A wider shot of the library and living area beyond. “Her genius move was moving the stairway,” Lippman says of her architect, who worked together on the house for four years. “I began with a certain level of confidence and ended up dependent on her. It’s hard for me not to call her and ask her for advice.” (Mariah Tauger / Los Angeles Times)
In the master bedroom, also upstairs, a fireplace is faced with pale blue Heath ceramic tile. Nearby, a desk facing the ocean provides a peaceful place for the couple to write and edit. (Mariah Tauger / Los Angeles Times)
The master bathroom. (Mariah Tauger / Los Angeles Times)
As daylight begins to fade, the rear stairway is illuminated by a chandelier. (Mariah Tauger / Los Angeles Times)
The chandelier is from the Urchin Collection by Helen Gifford of HelenBilt(Mariah Tauger / Los Angeles Times)
Stairs run from the outside up to the kitchen, at the top of the landing. Below, the guest bedroom opens to a courtyard. (Mariah Tauger / Los Angeles Times)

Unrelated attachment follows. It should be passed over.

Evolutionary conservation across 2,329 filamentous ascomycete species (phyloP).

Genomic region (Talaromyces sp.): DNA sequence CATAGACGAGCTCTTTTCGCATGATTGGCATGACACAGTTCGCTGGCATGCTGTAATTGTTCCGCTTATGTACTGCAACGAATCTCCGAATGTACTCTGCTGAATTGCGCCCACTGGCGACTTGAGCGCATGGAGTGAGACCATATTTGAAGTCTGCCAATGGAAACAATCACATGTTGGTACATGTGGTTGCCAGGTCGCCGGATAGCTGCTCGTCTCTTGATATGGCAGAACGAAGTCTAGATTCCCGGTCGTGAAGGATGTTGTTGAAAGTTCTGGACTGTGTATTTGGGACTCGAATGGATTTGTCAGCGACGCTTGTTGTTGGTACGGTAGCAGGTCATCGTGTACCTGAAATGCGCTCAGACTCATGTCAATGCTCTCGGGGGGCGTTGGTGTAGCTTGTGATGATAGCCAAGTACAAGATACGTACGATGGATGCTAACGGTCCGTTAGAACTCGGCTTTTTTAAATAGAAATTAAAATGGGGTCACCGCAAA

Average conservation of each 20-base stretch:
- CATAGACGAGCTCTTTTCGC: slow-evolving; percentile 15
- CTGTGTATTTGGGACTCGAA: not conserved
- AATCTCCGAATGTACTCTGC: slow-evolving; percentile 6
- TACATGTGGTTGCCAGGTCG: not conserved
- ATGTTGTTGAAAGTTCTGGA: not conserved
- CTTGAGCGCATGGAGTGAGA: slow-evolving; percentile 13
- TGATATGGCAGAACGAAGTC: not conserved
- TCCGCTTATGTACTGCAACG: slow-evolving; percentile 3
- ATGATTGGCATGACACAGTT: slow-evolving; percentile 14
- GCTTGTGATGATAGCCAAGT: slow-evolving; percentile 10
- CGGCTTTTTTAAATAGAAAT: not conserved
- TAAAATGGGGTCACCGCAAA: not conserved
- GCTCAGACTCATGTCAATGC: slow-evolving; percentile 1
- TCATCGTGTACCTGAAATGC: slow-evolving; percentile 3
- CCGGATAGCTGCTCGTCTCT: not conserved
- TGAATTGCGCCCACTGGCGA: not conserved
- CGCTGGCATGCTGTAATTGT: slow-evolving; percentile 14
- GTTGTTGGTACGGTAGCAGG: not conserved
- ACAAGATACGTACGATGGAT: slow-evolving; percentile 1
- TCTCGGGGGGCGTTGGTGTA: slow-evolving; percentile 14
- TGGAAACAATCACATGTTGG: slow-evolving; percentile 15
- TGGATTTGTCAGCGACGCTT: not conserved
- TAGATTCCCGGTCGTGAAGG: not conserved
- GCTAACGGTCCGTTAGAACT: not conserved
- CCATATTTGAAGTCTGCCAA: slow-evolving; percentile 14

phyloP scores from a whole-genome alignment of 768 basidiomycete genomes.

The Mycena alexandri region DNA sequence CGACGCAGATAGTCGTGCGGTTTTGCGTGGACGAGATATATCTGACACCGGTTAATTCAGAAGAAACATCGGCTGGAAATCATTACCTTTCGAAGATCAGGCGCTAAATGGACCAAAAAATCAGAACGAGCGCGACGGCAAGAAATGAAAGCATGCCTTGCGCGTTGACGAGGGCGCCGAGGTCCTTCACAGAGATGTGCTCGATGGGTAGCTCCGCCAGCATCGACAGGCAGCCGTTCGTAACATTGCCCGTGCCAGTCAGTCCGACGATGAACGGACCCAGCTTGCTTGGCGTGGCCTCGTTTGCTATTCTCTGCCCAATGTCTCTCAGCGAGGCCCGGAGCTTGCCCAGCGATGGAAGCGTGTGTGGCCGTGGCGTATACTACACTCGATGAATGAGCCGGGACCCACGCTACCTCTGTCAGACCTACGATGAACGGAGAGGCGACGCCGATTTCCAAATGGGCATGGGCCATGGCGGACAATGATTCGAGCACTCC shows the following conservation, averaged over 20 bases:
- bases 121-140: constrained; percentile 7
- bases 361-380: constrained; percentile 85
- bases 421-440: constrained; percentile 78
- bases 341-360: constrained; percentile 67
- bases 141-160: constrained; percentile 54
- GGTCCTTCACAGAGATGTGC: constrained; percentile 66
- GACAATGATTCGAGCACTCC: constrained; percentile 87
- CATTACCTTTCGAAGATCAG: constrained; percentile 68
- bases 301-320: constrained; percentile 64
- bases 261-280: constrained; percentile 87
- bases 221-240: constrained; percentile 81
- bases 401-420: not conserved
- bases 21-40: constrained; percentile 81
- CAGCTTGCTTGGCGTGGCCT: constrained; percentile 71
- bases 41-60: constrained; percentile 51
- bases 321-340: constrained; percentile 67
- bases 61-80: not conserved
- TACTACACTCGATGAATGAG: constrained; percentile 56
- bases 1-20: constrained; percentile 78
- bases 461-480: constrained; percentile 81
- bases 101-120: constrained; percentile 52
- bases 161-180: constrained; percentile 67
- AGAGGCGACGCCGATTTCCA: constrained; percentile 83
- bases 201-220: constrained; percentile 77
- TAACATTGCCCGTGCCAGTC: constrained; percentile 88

Another photo of the house before the renovation, and ... (Mariah Tauger / Los Angeles Times)
... the house today. Behind Haskell and the outdoor shower, operable windows in the stairwell let ocean breezes into the house. (Mariah Tauger / Los Angeles Times)
In this photo taken from the second-floor deck, Rodman Flender and son Haskell play guitar on the new deck, where the family spends the majority of its time. A custom couch is covered in bright green Sunbrella outdoor fabric. The deck can seat up to 12 people, and the concrete fire pit does double duty as a table. (Mariah Tauger / Los Angeles Times)
The result of architect Rachel Allen’s work is a modern indoor-outdoor California escape. “There is such an appeal in going somewhere close,” owner Amy Lippman says. “Once Highway 101 hits the water, I feel the weight lift off my shoulders.”

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L.A. scene: Our L.A. at Home blog  (Mariah Tauger / Los Angeles Times)